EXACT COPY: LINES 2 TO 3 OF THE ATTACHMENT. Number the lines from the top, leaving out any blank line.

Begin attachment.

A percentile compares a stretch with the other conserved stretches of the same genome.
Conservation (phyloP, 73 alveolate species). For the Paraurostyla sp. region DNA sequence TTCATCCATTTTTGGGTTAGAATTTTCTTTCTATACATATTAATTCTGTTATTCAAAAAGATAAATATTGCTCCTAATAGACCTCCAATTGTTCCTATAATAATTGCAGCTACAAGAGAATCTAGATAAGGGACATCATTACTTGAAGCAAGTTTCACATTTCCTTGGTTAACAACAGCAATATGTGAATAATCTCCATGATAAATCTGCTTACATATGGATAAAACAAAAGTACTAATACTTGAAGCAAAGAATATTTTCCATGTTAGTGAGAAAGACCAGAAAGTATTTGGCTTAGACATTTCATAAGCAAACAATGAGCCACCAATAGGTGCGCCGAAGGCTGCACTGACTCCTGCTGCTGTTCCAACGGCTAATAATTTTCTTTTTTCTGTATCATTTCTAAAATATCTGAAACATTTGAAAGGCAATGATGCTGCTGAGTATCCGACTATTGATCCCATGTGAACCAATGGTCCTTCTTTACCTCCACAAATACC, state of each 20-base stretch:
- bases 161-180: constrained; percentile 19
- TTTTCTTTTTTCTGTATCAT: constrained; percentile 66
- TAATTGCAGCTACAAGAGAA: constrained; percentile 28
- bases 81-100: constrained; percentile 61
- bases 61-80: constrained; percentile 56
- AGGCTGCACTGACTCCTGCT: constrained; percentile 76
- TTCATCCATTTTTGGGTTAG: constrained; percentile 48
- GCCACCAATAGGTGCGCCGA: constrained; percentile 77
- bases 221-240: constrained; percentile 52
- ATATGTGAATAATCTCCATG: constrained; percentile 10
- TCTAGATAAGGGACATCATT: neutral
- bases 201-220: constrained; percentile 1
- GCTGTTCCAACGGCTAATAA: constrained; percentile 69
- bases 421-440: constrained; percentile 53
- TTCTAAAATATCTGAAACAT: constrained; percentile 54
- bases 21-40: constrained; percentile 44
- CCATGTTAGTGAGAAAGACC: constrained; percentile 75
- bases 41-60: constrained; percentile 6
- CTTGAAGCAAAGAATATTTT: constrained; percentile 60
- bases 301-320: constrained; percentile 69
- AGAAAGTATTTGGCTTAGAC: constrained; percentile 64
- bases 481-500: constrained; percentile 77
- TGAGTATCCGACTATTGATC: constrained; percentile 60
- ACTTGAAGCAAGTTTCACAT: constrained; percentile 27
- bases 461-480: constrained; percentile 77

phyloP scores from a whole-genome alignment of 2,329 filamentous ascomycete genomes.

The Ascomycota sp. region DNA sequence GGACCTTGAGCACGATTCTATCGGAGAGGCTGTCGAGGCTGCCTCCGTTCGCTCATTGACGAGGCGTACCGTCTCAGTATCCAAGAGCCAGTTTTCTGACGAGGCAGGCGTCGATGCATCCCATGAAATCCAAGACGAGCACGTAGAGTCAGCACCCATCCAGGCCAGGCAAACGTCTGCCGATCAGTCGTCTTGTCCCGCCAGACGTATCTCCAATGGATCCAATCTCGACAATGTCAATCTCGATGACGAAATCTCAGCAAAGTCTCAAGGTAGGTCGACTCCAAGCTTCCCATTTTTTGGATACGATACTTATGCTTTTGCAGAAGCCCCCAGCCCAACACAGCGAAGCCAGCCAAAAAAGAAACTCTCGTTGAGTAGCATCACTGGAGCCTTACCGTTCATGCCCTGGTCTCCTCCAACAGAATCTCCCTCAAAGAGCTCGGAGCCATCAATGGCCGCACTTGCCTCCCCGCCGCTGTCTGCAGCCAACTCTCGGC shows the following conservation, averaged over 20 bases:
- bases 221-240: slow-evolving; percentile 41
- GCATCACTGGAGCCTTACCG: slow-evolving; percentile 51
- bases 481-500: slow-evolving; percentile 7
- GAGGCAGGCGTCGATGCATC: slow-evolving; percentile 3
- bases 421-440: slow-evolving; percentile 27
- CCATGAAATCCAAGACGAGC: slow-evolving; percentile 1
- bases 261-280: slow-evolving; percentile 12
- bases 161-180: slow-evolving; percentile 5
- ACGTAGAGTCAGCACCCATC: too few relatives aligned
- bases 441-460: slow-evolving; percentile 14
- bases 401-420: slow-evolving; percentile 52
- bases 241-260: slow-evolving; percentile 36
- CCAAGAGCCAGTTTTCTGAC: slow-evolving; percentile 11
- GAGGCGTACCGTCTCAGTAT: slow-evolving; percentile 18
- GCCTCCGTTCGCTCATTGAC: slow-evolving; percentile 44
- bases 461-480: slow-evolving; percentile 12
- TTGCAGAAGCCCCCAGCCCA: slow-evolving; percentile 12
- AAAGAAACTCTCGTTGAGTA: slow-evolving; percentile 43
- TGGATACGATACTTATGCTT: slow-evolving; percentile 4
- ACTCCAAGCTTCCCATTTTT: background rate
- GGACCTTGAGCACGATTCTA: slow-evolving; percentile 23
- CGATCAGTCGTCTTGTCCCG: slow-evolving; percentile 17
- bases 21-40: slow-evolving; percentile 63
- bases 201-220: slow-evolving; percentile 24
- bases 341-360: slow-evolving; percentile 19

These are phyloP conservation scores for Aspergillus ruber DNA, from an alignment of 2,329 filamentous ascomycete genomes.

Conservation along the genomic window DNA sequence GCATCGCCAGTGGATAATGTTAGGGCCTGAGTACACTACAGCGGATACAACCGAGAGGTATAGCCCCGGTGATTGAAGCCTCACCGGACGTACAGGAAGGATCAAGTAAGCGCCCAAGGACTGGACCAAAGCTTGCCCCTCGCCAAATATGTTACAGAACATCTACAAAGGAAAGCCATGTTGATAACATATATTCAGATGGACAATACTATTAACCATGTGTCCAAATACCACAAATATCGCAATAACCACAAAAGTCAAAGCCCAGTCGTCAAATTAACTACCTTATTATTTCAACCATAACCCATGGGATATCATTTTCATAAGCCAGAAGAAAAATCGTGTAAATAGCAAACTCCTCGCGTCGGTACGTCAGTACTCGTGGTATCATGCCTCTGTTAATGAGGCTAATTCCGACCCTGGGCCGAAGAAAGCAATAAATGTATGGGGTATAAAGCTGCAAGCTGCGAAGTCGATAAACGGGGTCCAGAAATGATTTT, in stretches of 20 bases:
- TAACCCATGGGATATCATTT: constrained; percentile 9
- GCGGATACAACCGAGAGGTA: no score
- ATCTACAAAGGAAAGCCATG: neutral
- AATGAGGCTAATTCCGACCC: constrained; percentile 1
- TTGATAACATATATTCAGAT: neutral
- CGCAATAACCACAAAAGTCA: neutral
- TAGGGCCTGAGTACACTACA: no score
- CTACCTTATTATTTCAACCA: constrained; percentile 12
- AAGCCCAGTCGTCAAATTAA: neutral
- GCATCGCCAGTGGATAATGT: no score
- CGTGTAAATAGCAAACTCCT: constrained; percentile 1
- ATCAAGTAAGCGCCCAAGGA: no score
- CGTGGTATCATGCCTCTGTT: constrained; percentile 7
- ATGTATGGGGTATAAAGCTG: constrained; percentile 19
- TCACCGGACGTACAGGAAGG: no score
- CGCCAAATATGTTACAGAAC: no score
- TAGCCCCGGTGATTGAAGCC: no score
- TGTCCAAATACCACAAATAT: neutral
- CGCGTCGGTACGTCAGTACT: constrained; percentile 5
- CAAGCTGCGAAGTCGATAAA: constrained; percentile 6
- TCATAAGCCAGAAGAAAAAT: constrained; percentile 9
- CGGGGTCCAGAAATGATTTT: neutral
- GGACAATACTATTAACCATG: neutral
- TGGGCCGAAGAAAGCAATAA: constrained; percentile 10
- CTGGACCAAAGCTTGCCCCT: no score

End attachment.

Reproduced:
Conservation (phyloP, 73 alveolate species). For the Paraurostyla sp. region DNA sequence TTCATCCATTTTTGGGTTAGAATTTTCTTTCTATACATATTAATTCTGTTATTCAAAAAGATAAATATTGCTCCTAATAGACCTCCAATTGTTCCTATAATAATTGCAGCTACAAGAGAATCTAGATAAGGGACATCATTACTTGAAGCAAGTTTCACATTTCCTTGGTTAACAACAGCAATATGTGAATAATCTCCATGATAAATCTGCTTACATATGGATAAAACAAAAGTACTAATACTTGAAGCAAAGAATATTTTCCATGTTAGTGAGAAAGACCAGAAAGTATTTGGCTTAGACATTTCATAAGCAAACAATGAGCCACCAATAGGTGCGCCGAAGGCTGCACTGACTCCTGCTGCTGTTCCAACGGCTAATAATTTTCTTTTTTCTGTATCATTTCTAAAATATCTGAAACATTTGAAAGGCAATGATGCTGCTGAGTATCCGACTATTGATCCCATGTGAACCAATGGTCCTTCTTTACCTCCACAAATACC, state of each 20-base stretch:
- bases 161-180: constrained; percentile 19